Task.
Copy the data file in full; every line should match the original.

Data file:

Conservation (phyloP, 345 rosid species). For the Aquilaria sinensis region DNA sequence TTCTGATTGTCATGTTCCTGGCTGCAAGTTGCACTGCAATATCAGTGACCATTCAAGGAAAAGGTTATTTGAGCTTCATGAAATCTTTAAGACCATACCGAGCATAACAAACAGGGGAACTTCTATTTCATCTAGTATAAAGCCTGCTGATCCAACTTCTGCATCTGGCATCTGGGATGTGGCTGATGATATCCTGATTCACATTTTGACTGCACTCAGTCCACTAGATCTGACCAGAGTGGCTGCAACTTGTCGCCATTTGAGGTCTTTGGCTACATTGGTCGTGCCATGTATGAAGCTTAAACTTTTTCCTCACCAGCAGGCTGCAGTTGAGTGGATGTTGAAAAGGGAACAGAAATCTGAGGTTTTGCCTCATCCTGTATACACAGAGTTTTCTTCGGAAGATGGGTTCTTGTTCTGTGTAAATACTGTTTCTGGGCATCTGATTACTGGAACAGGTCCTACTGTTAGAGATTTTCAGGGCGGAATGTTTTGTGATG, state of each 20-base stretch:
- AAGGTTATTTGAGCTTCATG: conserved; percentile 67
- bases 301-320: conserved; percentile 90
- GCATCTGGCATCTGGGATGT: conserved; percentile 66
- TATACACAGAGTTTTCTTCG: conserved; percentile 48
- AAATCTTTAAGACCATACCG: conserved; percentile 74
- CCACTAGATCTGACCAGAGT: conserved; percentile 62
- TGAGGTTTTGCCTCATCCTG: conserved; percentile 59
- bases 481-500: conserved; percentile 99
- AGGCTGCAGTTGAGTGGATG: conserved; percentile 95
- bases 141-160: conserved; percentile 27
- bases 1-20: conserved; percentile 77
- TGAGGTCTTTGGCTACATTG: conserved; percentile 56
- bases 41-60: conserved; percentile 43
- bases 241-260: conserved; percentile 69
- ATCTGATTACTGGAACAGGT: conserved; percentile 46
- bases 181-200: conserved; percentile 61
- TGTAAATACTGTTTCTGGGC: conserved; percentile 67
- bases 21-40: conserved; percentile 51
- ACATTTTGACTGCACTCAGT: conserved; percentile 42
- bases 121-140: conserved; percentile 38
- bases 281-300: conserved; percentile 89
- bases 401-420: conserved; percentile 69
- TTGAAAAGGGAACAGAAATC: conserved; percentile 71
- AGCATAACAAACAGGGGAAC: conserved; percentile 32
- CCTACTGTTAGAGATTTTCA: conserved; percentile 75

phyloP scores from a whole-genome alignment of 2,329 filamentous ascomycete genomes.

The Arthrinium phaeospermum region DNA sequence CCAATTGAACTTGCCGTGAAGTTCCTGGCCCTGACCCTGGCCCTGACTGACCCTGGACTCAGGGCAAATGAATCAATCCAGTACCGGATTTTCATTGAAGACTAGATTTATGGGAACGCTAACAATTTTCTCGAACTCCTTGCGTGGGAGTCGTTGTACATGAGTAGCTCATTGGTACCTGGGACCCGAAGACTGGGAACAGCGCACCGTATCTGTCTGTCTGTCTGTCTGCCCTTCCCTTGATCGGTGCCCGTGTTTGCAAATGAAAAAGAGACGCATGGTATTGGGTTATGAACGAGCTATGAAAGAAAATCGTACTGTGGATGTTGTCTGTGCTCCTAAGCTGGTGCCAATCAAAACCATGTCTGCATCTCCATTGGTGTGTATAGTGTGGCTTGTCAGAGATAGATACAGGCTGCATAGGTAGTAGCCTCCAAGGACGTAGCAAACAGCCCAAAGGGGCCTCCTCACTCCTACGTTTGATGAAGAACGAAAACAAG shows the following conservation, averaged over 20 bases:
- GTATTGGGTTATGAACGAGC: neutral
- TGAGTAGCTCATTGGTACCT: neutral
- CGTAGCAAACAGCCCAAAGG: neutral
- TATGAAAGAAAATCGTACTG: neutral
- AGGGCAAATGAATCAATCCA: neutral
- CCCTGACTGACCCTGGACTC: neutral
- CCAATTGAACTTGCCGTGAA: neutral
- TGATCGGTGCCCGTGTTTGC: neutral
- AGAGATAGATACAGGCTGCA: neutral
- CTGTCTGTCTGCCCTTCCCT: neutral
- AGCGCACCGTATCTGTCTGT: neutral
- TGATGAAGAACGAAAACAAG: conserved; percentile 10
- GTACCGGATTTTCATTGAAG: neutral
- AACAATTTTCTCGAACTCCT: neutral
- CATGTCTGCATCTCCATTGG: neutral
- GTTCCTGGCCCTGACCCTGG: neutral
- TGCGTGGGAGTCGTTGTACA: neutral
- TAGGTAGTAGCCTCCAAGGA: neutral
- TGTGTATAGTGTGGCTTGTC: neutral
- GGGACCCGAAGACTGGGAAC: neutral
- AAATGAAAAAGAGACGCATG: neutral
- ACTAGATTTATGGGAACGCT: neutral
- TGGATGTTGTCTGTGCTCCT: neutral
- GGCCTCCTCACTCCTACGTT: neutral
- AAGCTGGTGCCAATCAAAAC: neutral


Conservation (phyloP, 345 rosid species). For the Aquilaria sinensis region DNA sequence TTCTGATTGTCATGTTCCTGGCTGCAAGTTGCACTGCAATATCAGTGACCATTCAAGGAAAAGGTTATTTGAGCTTCATGAAATCTTTAAGACCATACCGAGCATAACAAACAGGGGAACTTCTATTTCATCTAGTATAAAGCCTGCTGATCCAACTTCTGCATCTGGCATCTGGGATGTGGCTGATGATATCCTGATTCACATTTTGACTGCACTCAGTCCACTAGATCTGACCAGAGTGGCTGCAACTTGTCGCCATTTGAGGTCTTTGGCTACATTGGTCGTGCCATGTATGAAGCTTAAACTTTTTCCTCACCAGCAGGCTGCAGTTGAGTGGATGTTGAAAAGGGAACAGAAATCTGAGGTTTTGCCTCATCCTGTATACACAGAGTTTTCTTCGGAAGATGGGTTCTTGTTCTGTGTAAATACTGTTTCTGGGCATCTGATTACTGGAACAGGTCCTACTGTTAGAGATTTTCAGGGCGGAATGTTTTGTGATG, state of each 20-base stretch:
- AAGGTTATTTGAGCTTCATG: conserved; percentile 67
- bases 301-320: conserved; percentile 90
- GCATCTGGCATCTGGGATGT: conserved; percentile 66
- TATACACAGAGTTTTCTTCG: conserved; percentile 48
- AAATCTTTAAGACCATACCG: conserved; percentile 74
- CCACTAGATCTGACCAGAGT: conserved; percentile 62
- TGAGGTTTTGCCTCATCCTG: conserved; percentile 59
- bases 481-500: conserved; percentile 99
- AGGCTGCAGTTGAGTGGATG: conserved; percentile 95
- bases 141-160: conserved; percentile 27
- bases 1-20: conserved; percentile 77
- TGAGGTCTTTGGCTACATTG: conserved; percentile 56
- bases 41-60: conserved; percentile 43
- bases 241-260: conserved; percentile 69
- ATCTGATTACTGGAACAGGT: conserved; percentile 46
- bases 181-200: conserved; percentile 61
- TGTAAATACTGTTTCTGGGC: conserved; percentile 67
- bases 21-40: conserved; percentile 51
- ACATTTTGACTGCACTCAGT: conserved; percentile 42
- bases 121-140: conserved; percentile 38
- bases 281-300: conserved; percentile 89
- bases 401-420: conserved; percentile 69
- TTGAAAAGGGAACAGAAATC: conserved; percentile 71
- AGCATAACAAACAGGGGAAC: conserved; percentile 32
- CCTACTGTTAGAGATTTTCA: conserved; percentile 75

phyloP scores from a whole-genome alignment of 2,329 filamentous ascomycete genomes.

The Arthrinium phaeospermum region DNA sequence CCAATTGAACTTGCCGTGAAGTTCCTGGCCCTGACCCTGGCCCTGACTGACCCTGGACTCAGGGCAAATGAATCAATCCAGTACCGGATTTTCATTGAAGACTAGATTTATGGGAACGCTAACAATTTTCTCGAACTCCTTGCGTGGGAGTCGTTGTACATGAGTAGCTCATTGGTACCTGGGACCCGAAGACTGGGAACAGCGCACCGTATCTGTCTGTCTGTCTGTCTGCCCTTCCCTTGATCGGTGCCCGTGTTTGCAAATGAAAAAGAGACGCATGGTATTGGGTTATGAACGAGCTATGAAAGAAAATCGTACTGTGGATGTTGTCTGTGCTCCTAAGCTGGTGCCAATCAAAACCATGTCTGCATCTCCATTGGTGTGTATAGTGTGGCTTGTCAGAGATAGATACAGGCTGCATAGGTAGTAGCCTCCAAGGACGTAGCAAACAGCCCAAAGGGGCCTCCTCACTCCTACGTTTGATGAAGAACGAAAACAAG shows the following conservation, averaged over 20 bases:
- GTATTGGGTTATGAACGAGC: neutral
- TGAGTAGCTCATTGGTACCT: neutral
- CGTAGCAAACAGCCCAAAGG: neutral
- TATGAAAGAAAATCGTACTG: neutral
- AGGGCAAATGAATCAATCCA: neutral
- CCCTGACTGACCCTGGACTC: neutral
- CCAATTGAACTTGCCGTGAA: neutral
- TGATCGGTGCCCGTGTTTGC: neutral
- AGAGATAGATACAGGCTGCA: neutral
- CTGTCTGTCTGCCCTTCCCT: neutral
- AGCGCACCGTATCTGTCTGT: neutral
- TGATGAAGAACGAAAACAAG: conserved; percentile 10
- GTACCGGATTTTCATTGAAG: neutral
- AACAATTTTCTCGAACTCCT: neutral
- CATGTCTGCATCTCCATTGG: neutral
- GTTCCTGGCCCTGACCCTGG: neutral
- TGCGTGGGAGTCGTTGTACA: neutral
- TAGGTAGTAGCCTCCAAGGA: neutral
- TGTGTATAGTGTGGCTTGTC: neutral
- GGGACCCGAAGACTGGGAAC: neutral
- AAATGAAAAAGAGACGCATG: neutral
- ACTAGATTTATGGGAACGCT: neutral
- TGGATGTTGTCTGTGCTCCT: neutral
- GGCCTCCTCACTCCTACGTT: neutral
- AAGCTGGTGCCAATCAAAAC: neutral